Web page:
A Malay version of the validated Physical Activity Questionnaire for Older Children (PAQ-C) consisting of 10 items was used to obtain the physical activity level of the adolescents over the past 7 days. The PAQ-C questionnaire has been shown to be valid and to have good internal consistency.37–39 The translated version has been validated in a local setting.40 The first item in the questionnaire was used to assess the type and frequency of sports and/or dance activities in which the adolescents took part. The second to eighth were used to assess the activity of the adolescents during physical education classes, recess, lunchtime, immediately after school, in the evenings, at the weekend and during leisure time. A five-point Likert scale 1 (lowest) to 5 (highest) was used for the second to eighth items. The ninth item was used to assess their physical activity frequency. The 10th item was used to gather information on any unusual activities that the adolescents undertook during those 7 days. The results obtained from the PAQ-C were categorised following Crocker et al 41 (1997) into low (<2.33), moderate (2.33–3.66) and high (>3.66).

Anthropometric measures

Body weight was measured by using a digital electronic weighing scale (Seca 813; Seca, Birmingham, UK) and recorded to the nearest 0.1 kg. Height was measured without socks and shoes by using a calibrated vertical stadiometer (Seca Portable 217; Seca) and recorded to the nearest 0.1 cm. Body mass index (BMI) was calculated as weight in kilograms divided by the square of height in metres. Waist circumference (midpoint between the lowest rib margin and the iliac crest) was measured by using a non-elastic measuring tape (Seca 201; Seca) and recorded to the nearest 0.1 cm. Percentage body fat was measured by using a bioelectric impedance analyser (SC-240 Body Composition Analyser; Tanita Europe BV, Amsterdam, The Netherlands).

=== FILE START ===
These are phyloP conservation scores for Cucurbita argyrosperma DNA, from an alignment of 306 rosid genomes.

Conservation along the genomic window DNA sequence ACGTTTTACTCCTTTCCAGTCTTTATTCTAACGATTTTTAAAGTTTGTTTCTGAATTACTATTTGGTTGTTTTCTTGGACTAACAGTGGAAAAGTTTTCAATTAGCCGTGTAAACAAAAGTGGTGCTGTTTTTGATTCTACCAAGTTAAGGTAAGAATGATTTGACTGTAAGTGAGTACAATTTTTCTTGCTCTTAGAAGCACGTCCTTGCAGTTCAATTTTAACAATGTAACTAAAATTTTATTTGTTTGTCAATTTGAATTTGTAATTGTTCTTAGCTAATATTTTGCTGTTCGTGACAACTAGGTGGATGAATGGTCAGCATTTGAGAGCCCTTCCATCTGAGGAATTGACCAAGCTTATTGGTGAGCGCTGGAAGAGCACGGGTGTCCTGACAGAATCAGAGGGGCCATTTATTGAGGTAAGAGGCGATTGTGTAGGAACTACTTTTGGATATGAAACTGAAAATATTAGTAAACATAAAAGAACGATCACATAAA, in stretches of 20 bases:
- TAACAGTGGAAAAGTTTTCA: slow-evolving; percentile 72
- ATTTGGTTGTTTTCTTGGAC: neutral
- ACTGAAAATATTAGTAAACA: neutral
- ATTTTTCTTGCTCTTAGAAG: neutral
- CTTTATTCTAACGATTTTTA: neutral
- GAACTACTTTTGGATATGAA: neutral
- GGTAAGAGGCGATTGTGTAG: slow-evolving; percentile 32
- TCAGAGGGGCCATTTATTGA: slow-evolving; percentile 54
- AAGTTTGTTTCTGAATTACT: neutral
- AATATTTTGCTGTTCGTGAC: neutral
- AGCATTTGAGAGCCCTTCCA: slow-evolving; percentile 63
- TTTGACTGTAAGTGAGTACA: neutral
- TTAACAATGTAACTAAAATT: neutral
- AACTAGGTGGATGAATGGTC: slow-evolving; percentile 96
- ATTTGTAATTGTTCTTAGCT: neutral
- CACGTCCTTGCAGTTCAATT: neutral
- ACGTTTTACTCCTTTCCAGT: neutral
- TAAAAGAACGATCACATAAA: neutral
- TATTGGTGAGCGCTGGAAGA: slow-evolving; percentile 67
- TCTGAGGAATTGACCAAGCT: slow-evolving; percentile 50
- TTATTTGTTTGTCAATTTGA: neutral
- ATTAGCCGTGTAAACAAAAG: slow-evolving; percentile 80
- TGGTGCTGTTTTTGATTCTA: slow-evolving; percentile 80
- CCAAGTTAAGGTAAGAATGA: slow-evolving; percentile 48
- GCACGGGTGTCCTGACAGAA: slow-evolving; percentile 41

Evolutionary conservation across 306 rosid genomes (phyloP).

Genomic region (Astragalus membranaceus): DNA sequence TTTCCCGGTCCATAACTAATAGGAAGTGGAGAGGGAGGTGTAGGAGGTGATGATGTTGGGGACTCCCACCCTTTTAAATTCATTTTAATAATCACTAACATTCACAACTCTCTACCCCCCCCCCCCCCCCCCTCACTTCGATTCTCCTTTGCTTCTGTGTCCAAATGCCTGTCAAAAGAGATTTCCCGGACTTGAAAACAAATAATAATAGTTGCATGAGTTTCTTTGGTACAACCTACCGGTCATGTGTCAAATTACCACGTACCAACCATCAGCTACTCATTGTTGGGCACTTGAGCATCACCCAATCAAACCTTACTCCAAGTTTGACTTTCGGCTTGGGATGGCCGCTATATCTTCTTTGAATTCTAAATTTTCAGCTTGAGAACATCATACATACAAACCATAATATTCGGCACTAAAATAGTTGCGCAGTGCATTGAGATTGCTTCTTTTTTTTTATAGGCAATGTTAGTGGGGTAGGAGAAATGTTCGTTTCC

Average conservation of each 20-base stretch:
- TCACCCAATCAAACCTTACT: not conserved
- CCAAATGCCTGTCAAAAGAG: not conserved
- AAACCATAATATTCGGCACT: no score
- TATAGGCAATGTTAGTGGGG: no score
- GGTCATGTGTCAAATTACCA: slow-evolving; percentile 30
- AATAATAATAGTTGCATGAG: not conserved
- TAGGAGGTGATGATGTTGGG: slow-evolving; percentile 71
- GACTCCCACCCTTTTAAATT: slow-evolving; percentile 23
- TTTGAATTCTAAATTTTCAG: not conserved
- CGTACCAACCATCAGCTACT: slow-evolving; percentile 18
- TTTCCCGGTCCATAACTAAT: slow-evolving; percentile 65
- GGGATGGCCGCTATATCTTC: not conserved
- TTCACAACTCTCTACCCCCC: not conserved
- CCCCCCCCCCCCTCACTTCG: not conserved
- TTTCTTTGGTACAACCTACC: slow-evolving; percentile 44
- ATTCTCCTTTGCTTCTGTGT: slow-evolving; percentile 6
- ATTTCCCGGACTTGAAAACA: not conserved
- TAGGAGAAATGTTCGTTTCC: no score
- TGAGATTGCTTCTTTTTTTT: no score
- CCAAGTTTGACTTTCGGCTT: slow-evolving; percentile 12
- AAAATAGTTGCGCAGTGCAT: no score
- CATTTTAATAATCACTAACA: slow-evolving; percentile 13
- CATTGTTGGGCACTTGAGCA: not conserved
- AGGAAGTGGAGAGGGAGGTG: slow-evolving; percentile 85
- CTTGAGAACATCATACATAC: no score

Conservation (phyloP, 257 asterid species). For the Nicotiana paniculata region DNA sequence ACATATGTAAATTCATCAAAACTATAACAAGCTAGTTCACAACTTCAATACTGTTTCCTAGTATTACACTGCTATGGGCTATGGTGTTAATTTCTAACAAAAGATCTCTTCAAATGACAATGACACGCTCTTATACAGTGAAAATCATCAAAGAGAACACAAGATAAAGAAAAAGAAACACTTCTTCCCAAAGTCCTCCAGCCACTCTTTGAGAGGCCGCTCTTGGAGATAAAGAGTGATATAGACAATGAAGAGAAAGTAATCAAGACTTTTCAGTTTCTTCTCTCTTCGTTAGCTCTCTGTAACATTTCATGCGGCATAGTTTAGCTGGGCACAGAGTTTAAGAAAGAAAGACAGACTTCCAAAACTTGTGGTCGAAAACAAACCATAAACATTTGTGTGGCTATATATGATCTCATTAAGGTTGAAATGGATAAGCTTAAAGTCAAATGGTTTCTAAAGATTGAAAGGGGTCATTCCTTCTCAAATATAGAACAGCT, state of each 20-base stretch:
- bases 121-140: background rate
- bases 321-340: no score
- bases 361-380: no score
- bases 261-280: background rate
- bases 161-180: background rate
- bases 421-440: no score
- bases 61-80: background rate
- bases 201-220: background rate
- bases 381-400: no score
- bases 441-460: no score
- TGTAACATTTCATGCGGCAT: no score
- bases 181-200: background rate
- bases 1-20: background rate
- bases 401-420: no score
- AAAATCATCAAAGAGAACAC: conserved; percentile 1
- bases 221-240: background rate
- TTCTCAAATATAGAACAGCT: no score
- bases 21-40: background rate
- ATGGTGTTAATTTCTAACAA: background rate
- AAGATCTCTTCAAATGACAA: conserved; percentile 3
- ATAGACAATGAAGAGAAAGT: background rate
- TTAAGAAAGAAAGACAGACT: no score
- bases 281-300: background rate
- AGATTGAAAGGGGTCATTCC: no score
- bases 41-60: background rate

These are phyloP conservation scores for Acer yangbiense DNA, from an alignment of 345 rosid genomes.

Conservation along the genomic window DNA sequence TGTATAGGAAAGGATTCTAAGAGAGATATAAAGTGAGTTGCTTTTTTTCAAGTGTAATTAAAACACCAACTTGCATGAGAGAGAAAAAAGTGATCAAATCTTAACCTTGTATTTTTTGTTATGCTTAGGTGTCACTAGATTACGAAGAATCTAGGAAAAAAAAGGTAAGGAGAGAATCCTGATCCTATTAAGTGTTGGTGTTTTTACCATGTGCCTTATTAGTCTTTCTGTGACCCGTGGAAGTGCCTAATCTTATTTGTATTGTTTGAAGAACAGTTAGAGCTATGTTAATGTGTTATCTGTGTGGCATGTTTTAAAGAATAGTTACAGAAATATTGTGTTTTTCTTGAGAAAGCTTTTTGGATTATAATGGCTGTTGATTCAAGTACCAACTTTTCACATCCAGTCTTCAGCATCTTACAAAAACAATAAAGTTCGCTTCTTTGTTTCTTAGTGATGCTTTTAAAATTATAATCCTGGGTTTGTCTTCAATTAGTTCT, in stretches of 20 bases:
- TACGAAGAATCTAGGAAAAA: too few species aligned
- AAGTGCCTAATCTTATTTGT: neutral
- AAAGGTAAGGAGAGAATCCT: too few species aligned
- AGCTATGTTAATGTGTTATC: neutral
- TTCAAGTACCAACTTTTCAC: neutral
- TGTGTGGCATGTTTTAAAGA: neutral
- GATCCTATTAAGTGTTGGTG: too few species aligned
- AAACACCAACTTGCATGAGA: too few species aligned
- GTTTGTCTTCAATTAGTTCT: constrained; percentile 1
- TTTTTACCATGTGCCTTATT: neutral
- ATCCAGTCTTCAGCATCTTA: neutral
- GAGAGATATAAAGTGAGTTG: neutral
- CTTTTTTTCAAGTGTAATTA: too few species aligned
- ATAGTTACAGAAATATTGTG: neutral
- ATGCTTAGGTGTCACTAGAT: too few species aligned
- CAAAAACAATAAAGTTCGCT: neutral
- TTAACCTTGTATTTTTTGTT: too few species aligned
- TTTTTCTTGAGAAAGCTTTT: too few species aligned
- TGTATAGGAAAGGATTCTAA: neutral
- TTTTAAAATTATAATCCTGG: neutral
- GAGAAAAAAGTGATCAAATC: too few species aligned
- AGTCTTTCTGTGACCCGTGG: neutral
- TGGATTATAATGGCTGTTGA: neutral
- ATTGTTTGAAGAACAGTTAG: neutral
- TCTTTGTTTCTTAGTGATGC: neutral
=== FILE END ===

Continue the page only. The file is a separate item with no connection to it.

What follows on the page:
Sociodemographic measures

Sociodemographic measures were collected via parental and student questionnaires which included questions on age, ethnicity and place of residency.

Statistical analyses

Analyses were performed using the SPSS software for Windows V.22.0, and the significance level was set at p value <0.05. The analyses were performed separately by gender. Normality and skewness tests were used to assess normal distribution. All variables showed a normal distribution, except for weight, waist circumference and BMI. Data were presented as means and SD for normally distributed continuous variables, medians and IQRs for non-normally distributed continuous variables and percentages for categorical variables. The independent t-test was used to examine gender differences for normally distributed variables and the Mann-Whitney U test was used for non-normally distributed variables. The association between hand grip strength and (1) energy intake, (2) macronutrient intake and (3) physical activity score was assessed by using Pearson’s correlation coefficient. The hand grip strength of the dominant hand was entered as the dependent variable and (1) energy and macronutrient intake and (2) physical activity score were entered as the independent variables while controlling for ethnicity, place of residency and BMI. BMI was chosen as the covariate despite there being several other indicators of obesity because BMI is able to discriminate body fatness in adolescents.42 In addition, linear regression was used to investigate whether dietary intake and physical activity could predict hand grip strength when controlling for ethnicity, place of residency and BMI.

Patient and public involvement

This is a prospective adolescent cohort study from general population; therefore, there was no patient involvement in this study. In this study, all eligible students were briefed on the purpose of the study, the benefits of the study and any potential harm for them. The individual results such as weight, height, waist and hip circumference, and hand grip strength were recorded into individual health information leaflets, and this information was given back to the students on the same day of data collection. Once other results on full blood counts, renal profile, fasting blood glucose and lipid profile were returned to the investigators, the results were verified by a paediatrician and disseminated to the students’ parents. Any of the results that went beyond the clinical reference ranges, the student and parents were informed and referred to either the nearest government clinic or University of Malaya’s outpatient paediatric clinic for further treatment. Besides that, study findings will be disseminated through media interview, printed media and presentation to the Ministry of Education and Ministry of Health, Malaysia.